The most recent wave of state violence against Colombian citizens that culminated in the killing of 47 demonstrators during a single week of protests taking place across the country is extremely worrying given the massive human rights violations it signifies. Yet far from being an isolated episode, the events that recently transpired are rooted in a deeper socio-economic and political crisis that has been exacerbated by the COVID-19 pandemic. State violence that has plagued the country for so long can be interpreted as the expression of institutional imbalances and may signify a worrying move toward securitisation – one that should be avoided at all cost.
“If the people go out to protest within a pandemic, it is because the government is more dangerous than the virus.”
– Slogan of the most recent (28A) protests
As a country known for having undergone decades of social unrest and political tensions, Colombia has been hurled back into the spotlight in the past two weeks as police and military forces cracked down on protesters. A current national strike against a tax reform starting on 28 April – aptly called 28A – has since escalated massively, leading to international calls for peace as repression fuelled further protests and tensions. Disturbing and painful images and audio clips of the police shooting demonstrators seemingly indiscriminately in different Colombian cities, hitting human rights defenders, and even threatening a humanitarian and verification mission in Cali have now been spread all over the world.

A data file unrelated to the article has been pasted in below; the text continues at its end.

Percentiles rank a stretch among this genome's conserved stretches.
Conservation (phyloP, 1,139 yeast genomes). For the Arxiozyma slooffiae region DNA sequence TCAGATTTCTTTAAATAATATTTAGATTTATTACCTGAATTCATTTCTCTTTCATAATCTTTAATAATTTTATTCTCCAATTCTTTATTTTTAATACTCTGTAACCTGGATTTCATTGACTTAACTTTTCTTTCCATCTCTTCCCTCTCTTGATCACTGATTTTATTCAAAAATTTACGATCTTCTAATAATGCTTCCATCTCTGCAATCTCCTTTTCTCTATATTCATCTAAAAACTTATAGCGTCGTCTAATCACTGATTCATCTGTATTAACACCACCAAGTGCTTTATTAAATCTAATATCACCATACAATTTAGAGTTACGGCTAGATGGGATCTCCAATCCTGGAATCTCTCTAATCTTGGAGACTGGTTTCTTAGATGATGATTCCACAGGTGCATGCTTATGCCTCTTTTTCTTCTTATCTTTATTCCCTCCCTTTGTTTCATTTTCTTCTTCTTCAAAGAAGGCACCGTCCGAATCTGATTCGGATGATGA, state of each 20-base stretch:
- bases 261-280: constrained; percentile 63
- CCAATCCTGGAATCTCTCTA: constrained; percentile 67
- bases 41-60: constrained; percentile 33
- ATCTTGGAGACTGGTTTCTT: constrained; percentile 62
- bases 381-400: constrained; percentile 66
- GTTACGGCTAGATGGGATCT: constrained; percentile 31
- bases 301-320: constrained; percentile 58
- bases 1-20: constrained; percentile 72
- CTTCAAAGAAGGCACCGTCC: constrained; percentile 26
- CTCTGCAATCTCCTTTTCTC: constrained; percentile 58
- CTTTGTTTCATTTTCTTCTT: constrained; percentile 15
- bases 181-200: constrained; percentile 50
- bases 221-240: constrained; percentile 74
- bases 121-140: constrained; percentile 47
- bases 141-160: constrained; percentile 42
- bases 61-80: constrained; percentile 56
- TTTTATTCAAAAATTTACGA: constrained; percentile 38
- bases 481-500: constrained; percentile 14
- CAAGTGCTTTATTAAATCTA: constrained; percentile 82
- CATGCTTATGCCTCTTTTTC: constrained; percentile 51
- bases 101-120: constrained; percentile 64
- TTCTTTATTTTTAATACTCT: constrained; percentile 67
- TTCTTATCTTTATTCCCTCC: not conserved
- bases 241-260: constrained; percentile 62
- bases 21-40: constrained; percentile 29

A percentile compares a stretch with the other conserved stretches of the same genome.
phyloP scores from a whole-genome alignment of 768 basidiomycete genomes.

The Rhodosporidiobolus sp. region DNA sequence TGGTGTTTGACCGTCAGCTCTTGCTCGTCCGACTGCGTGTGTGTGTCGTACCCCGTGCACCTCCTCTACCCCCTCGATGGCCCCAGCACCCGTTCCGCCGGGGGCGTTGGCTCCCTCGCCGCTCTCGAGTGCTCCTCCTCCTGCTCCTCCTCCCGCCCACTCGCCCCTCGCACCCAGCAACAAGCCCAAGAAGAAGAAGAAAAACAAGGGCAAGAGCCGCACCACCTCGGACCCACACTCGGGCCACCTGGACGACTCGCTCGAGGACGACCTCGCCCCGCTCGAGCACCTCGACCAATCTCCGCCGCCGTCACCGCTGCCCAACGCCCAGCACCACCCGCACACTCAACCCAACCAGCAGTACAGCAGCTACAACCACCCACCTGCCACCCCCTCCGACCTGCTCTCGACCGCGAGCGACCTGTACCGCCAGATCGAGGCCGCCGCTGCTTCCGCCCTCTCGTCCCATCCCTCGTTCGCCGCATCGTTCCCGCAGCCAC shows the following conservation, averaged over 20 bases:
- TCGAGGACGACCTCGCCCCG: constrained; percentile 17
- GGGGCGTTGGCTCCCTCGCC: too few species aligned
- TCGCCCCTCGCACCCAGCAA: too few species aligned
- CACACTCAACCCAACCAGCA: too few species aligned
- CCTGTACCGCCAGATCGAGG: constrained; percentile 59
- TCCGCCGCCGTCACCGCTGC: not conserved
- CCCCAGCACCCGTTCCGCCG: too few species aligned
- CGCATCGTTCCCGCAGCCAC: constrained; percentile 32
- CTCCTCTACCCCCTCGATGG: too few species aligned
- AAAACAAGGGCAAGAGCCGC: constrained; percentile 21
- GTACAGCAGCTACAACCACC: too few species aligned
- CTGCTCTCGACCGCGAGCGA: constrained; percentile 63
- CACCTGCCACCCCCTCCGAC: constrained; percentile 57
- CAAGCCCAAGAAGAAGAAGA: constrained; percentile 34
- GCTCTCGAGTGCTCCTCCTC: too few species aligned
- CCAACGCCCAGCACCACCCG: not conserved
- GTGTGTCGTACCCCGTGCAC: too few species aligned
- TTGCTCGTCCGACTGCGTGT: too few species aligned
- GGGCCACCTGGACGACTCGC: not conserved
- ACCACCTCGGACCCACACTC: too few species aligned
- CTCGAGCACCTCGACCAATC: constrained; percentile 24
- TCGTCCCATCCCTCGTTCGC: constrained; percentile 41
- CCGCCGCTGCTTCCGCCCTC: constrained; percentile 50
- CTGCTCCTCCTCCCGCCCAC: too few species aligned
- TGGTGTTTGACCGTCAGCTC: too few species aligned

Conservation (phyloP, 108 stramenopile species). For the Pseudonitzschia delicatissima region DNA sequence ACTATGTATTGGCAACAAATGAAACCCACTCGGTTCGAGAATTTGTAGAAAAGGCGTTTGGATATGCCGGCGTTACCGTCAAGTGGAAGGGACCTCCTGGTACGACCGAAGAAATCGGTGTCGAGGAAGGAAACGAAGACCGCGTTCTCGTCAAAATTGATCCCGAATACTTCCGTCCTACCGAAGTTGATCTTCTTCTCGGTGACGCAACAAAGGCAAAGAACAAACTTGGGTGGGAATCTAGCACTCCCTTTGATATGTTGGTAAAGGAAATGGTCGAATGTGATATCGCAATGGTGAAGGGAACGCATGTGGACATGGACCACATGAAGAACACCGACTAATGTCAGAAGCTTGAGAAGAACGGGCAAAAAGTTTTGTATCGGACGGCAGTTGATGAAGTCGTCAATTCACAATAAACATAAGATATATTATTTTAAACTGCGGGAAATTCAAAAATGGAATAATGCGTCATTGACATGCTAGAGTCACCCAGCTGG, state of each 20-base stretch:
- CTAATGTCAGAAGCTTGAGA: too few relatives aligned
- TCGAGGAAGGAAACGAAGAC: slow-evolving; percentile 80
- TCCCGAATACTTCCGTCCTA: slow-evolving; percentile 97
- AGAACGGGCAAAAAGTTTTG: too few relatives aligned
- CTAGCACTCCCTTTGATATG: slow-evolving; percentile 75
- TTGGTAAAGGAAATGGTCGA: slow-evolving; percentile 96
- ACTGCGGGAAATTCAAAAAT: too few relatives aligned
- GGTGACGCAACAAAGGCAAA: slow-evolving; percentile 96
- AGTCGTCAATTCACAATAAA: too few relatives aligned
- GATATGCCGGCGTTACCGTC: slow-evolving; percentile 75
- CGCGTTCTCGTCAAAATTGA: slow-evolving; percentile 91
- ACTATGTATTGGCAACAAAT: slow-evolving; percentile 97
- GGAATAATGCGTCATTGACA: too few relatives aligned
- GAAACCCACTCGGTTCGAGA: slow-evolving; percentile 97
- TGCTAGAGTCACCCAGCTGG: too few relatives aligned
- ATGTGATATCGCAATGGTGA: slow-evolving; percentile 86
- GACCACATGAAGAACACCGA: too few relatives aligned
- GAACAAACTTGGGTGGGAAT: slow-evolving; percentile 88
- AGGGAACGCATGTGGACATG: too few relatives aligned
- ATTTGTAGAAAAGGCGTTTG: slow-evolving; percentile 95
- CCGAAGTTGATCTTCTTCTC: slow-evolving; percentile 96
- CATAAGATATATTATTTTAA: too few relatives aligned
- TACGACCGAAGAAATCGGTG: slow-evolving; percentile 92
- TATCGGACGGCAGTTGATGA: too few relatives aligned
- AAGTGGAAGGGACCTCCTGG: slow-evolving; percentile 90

What led to these protests?
The answer is not straightforward. On 5 April 2021, a tax reform was proposed by Ivan Duque’s government. Given the enormous social tensions in Colombia, the proposed regressive tax reforms, through which the upper classes would benefit from tax cuts, and middle- and low-income classes would pay more for public services and consumption, fuelled a runaway fire, leading to a national protest scheduled for 28 April, but lasting much longer. This act of defiance should be interpreted not as a reckless act during a pandemic, but a desperate effort of protesters to protect their own futures. The tax reform proposal was finally withdrawn on 4 May, but only after 31 demonstrators had been killed, 814 had been arbitrarily detained, and 10 cases of sexual violence by police representatives had been reported.
The use of state violence against Colombian citizens is unfortunately not new. The recent round of protests was preceded by a national strike on 21 November 2019 called 21N, which was also met with force. Yet each moment of resurgence of violence is equally devastating for Colombia, a Latin American nation that has been struggling hard to shake its image as politically unstable. What’s more worrying are hints of a move toward securitisation that can normalise violence. Instead of strengthening the independence and capacity of the country’s judiciary and other bodies that are supposed to hold the state accountable for its deployment of force and citizens for the private use of the violence, securitisation would reinforce the vulnerability of social leaders and human rights defenders who play an important role in helping maintain the country’s democratic system and who can press for structural change.
Why is this so worrying?